‘All Retail’ Project Now Planned For 2nd Street & Pacific Coast Highway Site
New Proposal Comes As City Looks To Initiate Comprehensive SEADIP Update
By Sean Belk - Staff Writer
May 22, 2012 – City officials confirmed that the landowner of the SeaPort Marina Hotel site at 2nd Street and Pacific Coast Highway recently submitted conceptual plans for a new “all retail” development at the site. Long Beach Councilmember Gary DeLong told the Business Journal via e-mail that the plans comply “with the existing zoning regulations.”
For several years, property owner Raymond Lin of Taki Sun, Inc. sought to develop the 11-acre dilapidated hotel site. But local opposition has stonewalled development plans for “second+pch” due to prior ventures including a high-rise residential and hotel use, which didn’t conform to the current coastal zoning standards. Of particular concern was unmitigated traffic and possible impacts on the nearby wetlands.
Various proposals to create a revitalized “southeastern gateway” into the city have so far failed, including Lin’s latest proposed $320 million mixed-use plan with a 12-story residential and hotel building. After nearly four years of planning and an investment of nearly $4.5 million for environmental review, that project was scrapped from moving forward by the Long Beach City Council last December in a 5-3 vote.
Councilmembers and California Coastal Commission staff pointed to the zoning regulation, known as the Southeast Development Improvement Plan (SEADIP), which requires that all buildings in the area be no higher than 35 feet and disallows residential use. At the time, however, Developer David Malmuth said the residential component was needed for the project to work financially and transform the site into a revenue-generating, upscale mixed-use development.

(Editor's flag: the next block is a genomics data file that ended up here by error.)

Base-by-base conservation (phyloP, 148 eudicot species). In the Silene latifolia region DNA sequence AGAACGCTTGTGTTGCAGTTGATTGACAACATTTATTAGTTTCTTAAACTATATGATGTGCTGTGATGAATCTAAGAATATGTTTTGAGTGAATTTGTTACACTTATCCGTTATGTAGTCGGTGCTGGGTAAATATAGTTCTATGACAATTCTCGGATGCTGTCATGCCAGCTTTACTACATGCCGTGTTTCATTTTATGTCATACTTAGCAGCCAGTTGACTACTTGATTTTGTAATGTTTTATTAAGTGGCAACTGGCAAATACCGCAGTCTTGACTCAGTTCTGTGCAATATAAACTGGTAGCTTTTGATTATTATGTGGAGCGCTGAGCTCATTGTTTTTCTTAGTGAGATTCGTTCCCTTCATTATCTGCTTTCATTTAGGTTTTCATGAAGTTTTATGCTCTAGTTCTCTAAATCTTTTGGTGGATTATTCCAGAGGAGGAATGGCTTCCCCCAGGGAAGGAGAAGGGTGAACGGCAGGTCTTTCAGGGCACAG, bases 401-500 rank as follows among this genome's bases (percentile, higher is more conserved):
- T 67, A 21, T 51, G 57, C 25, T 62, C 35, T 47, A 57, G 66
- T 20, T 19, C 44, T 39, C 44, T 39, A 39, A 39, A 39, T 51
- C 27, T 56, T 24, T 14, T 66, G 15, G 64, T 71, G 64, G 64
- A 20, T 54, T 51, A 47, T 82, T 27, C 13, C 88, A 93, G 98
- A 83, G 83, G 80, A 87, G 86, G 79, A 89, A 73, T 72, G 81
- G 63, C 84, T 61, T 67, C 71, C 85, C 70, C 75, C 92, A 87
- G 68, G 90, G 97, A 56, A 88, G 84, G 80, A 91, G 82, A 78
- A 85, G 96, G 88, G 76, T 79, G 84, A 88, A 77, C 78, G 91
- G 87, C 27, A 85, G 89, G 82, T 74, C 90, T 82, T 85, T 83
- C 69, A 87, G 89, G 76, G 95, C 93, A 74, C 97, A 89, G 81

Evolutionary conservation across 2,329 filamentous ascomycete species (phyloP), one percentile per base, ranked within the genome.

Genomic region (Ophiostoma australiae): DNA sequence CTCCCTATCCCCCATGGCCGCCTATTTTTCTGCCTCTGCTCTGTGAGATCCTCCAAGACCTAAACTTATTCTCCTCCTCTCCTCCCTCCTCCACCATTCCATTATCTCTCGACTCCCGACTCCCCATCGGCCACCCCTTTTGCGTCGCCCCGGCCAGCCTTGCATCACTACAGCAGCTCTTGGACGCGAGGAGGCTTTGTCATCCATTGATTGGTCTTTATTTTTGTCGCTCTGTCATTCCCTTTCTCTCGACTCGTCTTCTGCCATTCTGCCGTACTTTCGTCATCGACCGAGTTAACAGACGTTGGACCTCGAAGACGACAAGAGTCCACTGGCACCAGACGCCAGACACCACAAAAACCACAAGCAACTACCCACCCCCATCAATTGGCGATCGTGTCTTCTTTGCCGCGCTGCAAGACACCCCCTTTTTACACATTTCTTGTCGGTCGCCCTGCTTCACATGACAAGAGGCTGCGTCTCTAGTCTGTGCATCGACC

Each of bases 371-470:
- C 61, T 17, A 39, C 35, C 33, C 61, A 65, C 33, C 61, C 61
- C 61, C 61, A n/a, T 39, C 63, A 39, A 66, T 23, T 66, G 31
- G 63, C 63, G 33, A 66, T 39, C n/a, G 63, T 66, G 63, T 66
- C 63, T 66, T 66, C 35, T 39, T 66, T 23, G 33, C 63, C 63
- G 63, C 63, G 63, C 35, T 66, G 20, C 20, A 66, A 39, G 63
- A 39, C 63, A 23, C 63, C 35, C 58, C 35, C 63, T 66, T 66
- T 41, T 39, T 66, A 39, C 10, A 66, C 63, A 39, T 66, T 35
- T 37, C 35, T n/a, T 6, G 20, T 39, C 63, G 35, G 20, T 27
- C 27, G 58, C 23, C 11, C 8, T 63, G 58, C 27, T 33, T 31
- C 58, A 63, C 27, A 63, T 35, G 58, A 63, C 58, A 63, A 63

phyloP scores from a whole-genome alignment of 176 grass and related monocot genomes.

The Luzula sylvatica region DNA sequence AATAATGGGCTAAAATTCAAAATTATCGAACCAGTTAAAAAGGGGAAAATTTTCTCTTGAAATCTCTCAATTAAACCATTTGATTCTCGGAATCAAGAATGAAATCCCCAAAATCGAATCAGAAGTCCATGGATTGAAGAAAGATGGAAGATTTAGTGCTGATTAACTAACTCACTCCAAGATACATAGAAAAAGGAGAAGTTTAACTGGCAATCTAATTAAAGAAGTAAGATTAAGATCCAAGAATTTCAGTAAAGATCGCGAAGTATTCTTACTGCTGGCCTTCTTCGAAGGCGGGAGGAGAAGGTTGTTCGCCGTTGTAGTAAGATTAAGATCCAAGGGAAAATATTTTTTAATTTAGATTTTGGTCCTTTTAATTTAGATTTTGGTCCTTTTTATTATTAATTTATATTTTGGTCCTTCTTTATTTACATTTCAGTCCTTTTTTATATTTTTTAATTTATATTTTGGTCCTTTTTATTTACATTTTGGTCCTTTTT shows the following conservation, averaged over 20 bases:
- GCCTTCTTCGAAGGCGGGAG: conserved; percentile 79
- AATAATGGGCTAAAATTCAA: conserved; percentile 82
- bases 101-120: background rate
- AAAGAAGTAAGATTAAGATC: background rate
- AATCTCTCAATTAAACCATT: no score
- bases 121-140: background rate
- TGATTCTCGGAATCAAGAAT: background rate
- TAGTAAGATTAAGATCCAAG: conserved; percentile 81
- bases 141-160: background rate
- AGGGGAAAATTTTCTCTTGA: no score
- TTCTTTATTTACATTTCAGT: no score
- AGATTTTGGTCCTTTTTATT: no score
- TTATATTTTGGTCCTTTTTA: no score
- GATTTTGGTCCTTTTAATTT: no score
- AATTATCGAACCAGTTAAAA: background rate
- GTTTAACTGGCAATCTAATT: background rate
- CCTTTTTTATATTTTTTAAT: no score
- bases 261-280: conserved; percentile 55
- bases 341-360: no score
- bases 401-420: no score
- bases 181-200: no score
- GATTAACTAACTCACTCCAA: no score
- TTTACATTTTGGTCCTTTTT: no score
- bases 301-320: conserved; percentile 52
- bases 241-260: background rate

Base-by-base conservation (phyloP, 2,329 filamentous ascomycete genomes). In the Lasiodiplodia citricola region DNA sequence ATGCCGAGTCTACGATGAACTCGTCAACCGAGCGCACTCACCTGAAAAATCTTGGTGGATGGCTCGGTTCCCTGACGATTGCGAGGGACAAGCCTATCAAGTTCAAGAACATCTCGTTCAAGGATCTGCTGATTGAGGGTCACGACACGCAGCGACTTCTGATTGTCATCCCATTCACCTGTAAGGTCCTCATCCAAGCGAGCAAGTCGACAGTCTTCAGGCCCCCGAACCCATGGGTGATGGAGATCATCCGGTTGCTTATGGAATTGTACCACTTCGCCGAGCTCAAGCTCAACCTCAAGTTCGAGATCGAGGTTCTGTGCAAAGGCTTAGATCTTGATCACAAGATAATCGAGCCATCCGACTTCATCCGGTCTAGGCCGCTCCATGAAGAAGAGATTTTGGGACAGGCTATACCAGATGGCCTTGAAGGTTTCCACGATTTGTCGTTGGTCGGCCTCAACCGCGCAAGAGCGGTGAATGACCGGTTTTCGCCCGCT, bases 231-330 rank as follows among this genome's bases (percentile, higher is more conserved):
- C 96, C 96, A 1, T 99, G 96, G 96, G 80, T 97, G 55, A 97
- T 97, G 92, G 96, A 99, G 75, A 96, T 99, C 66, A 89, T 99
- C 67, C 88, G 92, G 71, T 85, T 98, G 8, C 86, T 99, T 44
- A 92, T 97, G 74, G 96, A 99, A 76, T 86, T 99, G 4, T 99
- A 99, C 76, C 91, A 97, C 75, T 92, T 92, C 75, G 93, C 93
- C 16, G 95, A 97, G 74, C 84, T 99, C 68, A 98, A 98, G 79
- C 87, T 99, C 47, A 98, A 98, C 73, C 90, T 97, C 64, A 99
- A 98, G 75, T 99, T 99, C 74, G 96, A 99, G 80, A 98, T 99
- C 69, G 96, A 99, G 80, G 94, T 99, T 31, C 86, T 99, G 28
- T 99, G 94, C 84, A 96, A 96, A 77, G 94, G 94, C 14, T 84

Since then, the city has decided to update and amend the city’s Local Coastal Program and SEADIP regulations, first established in 1977, through a comprehensive collaborative planning process. The city was awarded a $929,000 grant on May 10 from the California Strategic Growth Council to fund the update process.
Some councilmembers and nearby developers requested a restriction on all new development and amendments to SEADIP while the update process is underway, which city staff said could be at least two years. But such a moratorium on development has yet to receive full approval from the city council. City staff has not indicated when the update process would begin.
Meanwhile, Newport Beach-based developer Lyon Communities has also submitted plans for a development across Pacific Coast Highway after purchasing the seven-acre “pumpkin patch” site. The developer offered to pay for the SEADIP update, with conditions, but Councilmember DeLong said the private funding is no longer needed. The city is expected to receive the grant funding “within 60 days,” he said.
Whether the hotel property owner’s new plans for a retail development may impact the SEADIP update or conform to current zoning is speculative at this point, since city staff has refused to release plans to the public, said Mel Nutter, an attorney in land use and environmental law and an opponent of the previous second+pch project. But, he did say traffic impacts might still be a concern.
“This project, if it’s all commercial as I understand it to be, may in fact generate more traffic potentially than what the last effort would have generated,” he said. “But, at this point . . . I’ve got more questions than I’ve got answers.”
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